What to Know in Washington: Trump’s Style Risks Repelling Voters

President Donald Trump brought his chaotic and confrontational style directly to the debate stage last night during his first face-off with Democrat Joe Biden, seemingly unconcerned that his approach could alienate independent and moderate voters.

Trump’s frequent interruptions and personal barbs during the roughly 90-minute showdown were the personification of his re-election strategy, which has focused largely on exciting a core group of die-hard supporters who revel in his willingness to insult and shock while giving no ground.

And he at times flustered Biden — who Trump has for months attempted to paint as senile – with unrelenting attacks on his family and policies. But Biden never looked out-of-touch, and he did match Trump attack for attack, calling the president a “clown,” a “racist” and “the worst president America’s ever had.”

Polls have shown the president can’t win re-election with his base alone: He needs to reverse his fortunes at least around the margins with college-educated, suburban, and female voters who are dismayed by the controversies of his first term.

There was little evidence his debate performance would accomplish any of that, particularly as he declined to explicitly disavow White supremacists and suggested he wouldn’t leave office if the election results were not to his liking. Biden is leading Trump by about 7 percentage points in national polls, a remarkably consistent lead over recent months.

Even some in the president’s camp thought Trump took it too far.

“It was too hot,” former New Jersey Gov. Chris Christie, the president’s debate coach, said after the debate on ABC News. “Listen, you come in, decide you want to be aggressive and that was the right thing to be aggressive, but that was too hot. And I think that what happens is, with all that heat, as you said before, you lose the light.”

For viewers at home, the display was unnerving — the sitting president goading and talking over his rival, matched with a two-term former vice president reduced to name-calling. Moderator Chris Wallace of Fox News struggled to maintain order, reminding Trump frequently that his own campaign had agreed to the rules of the debate. CNN anchor Dana Bash, flabbergasted, called the event a “s–tshow” on live television after it was over.

In a CBS News poll of debate watchers, 69% described themselves as “annoyed” while another 19% said they were “pessimistic.” Justin Sink offers more analysis of the first presidential debate.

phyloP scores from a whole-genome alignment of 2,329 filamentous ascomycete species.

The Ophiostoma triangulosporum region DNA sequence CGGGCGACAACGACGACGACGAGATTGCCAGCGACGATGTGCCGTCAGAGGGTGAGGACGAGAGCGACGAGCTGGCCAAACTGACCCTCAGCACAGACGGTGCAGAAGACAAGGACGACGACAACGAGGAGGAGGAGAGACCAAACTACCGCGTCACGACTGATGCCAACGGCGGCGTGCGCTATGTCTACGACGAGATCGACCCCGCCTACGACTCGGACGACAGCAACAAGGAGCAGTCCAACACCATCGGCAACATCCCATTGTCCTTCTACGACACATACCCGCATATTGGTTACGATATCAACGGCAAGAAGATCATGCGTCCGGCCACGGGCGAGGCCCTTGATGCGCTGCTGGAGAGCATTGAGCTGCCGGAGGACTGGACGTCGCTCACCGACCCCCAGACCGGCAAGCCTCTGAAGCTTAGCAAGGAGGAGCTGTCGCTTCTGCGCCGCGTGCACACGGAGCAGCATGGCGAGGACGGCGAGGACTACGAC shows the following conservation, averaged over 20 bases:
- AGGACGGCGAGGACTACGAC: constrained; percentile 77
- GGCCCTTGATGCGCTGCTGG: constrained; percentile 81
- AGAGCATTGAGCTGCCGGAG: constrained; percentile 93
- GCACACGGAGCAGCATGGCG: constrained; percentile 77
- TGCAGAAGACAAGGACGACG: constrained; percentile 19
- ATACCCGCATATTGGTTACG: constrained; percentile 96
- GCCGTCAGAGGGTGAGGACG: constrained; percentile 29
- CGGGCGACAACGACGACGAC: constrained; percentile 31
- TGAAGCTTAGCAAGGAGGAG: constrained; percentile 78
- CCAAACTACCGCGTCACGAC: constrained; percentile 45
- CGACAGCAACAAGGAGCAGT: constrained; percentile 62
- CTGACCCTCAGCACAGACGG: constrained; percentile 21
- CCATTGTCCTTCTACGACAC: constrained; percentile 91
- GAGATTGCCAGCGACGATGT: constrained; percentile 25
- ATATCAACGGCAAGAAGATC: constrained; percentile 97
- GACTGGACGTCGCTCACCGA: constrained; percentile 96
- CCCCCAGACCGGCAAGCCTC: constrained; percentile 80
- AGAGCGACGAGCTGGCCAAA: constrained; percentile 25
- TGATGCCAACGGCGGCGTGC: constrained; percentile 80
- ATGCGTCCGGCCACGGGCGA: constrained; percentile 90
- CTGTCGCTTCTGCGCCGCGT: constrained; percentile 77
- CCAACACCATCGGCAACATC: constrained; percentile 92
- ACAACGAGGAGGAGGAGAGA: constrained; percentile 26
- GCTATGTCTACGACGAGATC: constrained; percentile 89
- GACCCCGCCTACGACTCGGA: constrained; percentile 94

Photographer: Kevin Dietsch/UPI/Bloomberg

‘Stand Back and Stand By’: Trump’s biggest miscue of the night was his hesitation to condemn White supremacist organizations under pressure from both Wallace and Biden. When Wallace asked a second time what he would say to the Proud Boys, a violent White nationalist group, Trump said they should “stand back and stand by.”

The Proud Boys organization started in 2016 by Vice Media co-founder Gavin McInnes to fight “political correctness” and a “White guilt” agenda, according to the Southern Poverty Law Center. The group has participated in rallies across the U.S., including a violent clash with protesters in Portland, Ore., in 2018. They also attended the “Unite the Right” rally alongside other White supremacist groups in Charlottesville, Va., in 2017.

Following the debate exchange, members of the Proud Boys were celebrating the president’s comments on platforms such as Parler and Telegram. Joe Biggs, a Proud Boys supporter on social media who organized anti-antifa protests in Portland posted, “This makes me so happy.” The post was viewed 12,000 times in two hours and spread across mainstream platforms. Biggs soon followed-up the post with a logo adopting the president’s debate-night statement as a Proud Boys slogan. It was viewed just over 9,000 times in an hour on Parler.

In response to Trump’s comments, Anti-Defamation League CEO Jonathan Greenblatt tweeted that Trump “owes America an apology or an explanation. Now.” Read more from Naomi Nix.